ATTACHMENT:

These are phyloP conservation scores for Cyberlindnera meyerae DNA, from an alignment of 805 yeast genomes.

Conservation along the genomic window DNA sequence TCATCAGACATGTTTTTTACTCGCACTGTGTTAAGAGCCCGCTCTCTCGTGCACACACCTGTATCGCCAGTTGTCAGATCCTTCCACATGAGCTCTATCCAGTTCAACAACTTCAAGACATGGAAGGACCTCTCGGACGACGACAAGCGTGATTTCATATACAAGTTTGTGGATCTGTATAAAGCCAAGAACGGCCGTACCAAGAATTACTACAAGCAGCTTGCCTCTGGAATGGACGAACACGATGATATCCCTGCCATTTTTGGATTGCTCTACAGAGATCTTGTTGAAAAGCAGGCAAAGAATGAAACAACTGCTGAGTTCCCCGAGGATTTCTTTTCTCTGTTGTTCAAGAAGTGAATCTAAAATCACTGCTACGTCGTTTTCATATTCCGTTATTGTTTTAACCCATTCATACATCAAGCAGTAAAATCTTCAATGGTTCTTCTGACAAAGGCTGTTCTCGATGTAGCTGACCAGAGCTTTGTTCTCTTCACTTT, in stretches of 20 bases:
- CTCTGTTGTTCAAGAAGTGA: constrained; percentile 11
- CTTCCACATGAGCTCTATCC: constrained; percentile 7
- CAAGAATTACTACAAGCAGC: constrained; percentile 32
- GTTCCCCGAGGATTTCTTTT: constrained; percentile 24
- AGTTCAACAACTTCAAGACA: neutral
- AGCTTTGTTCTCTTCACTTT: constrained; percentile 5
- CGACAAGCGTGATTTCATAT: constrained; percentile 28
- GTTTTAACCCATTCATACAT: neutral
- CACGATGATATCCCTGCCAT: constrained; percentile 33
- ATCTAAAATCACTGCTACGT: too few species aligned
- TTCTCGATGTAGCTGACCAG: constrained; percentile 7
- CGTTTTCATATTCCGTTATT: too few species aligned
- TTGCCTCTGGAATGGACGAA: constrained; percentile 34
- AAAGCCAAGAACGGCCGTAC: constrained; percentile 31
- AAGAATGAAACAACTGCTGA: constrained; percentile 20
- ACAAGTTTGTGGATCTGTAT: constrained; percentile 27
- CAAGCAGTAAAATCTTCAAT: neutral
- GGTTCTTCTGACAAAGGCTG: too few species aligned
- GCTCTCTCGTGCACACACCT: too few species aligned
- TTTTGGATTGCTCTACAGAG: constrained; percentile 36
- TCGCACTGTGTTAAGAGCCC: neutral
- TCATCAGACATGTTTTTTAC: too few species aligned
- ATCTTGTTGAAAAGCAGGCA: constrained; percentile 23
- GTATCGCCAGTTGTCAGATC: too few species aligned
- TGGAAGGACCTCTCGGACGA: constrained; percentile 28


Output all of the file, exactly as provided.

These are phyloP conservation scores for Cyberlindnera meyerae DNA, from an alignment of 805 yeast genomes.

Conservation along the genomic window DNA sequence TCATCAGACATGTTTTTTACTCGCACTGTGTTAAGAGCCCGCTCTCTCGTGCACACACCTGTATCGCCAGTTGTCAGATCCTTCCACATGAGCTCTATCCAGTTCAACAACTTCAAGACATGGAAGGACCTCTCGGACGACGACAAGCGTGATTTCATATACAAGTTTGTGGATCTGTATAAAGCCAAGAACGGCCGTACCAAGAATTACTACAAGCAGCTTGCCTCTGGAATGGACGAACACGATGATATCCCTGCCATTTTTGGATTGCTCTACAGAGATCTTGTTGAAAAGCAGGCAAAGAATGAAACAACTGCTGAGTTCCCCGAGGATTTCTTTTCTCTGTTGTTCAAGAAGTGAATCTAAAATCACTGCTACGTCGTTTTCATATTCCGTTATTGTTTTAACCCATTCATACATCAAGCAGTAAAATCTTCAATGGTTCTTCTGACAAAGGCTGTTCTCGATGTAGCTGACCAGAGCTTTGTTCTCTTCACTTT, in stretches of 20 bases:
- CTCTGTTGTTCAAGAAGTGA: constrained; percentile 11
- CTTCCACATGAGCTCTATCC: constrained; percentile 7
- CAAGAATTACTACAAGCAGC: constrained; percentile 32
- GTTCCCCGAGGATTTCTTTT: constrained; percentile 24
- AGTTCAACAACTTCAAGACA: neutral
- AGCTTTGTTCTCTTCACTTT: constrained; percentile 5
- CGACAAGCGTGATTTCATAT: constrained; percentile 28
- GTTTTAACCCATTCATACAT: neutral
- CACGATGATATCCCTGCCAT: constrained; percentile 33
- ATCTAAAATCACTGCTACGT: too few species aligned
- TTCTCGATGTAGCTGACCAG: constrained; percentile 7
- CGTTTTCATATTCCGTTATT: too few species aligned
- TTGCCTCTGGAATGGACGAA: constrained; percentile 34
- AAAGCCAAGAACGGCCGTAC: constrained; percentile 31
- AAGAATGAAACAACTGCTGA: constrained; percentile 20
- ACAAGTTTGTGGATCTGTAT: constrained; percentile 27
- CAAGCAGTAAAATCTTCAAT: neutral
- GGTTCTTCTGACAAAGGCTG: too few species aligned
- GCTCTCTCGTGCACACACCT: too few species aligned
- TTTTGGATTGCTCTACAGAG: constrained; percentile 36
- TCGCACTGTGTTAAGAGCCC: neutral
- TCATCAGACATGTTTTTTAC: too few species aligned
- ATCTTGTTGAAAAGCAGGCA: constrained; percentile 23
- GTATCGCCAGTTGTCAGATC: too few species aligned
- TGGAAGGACCTCTCGGACGA: constrained; percentile 28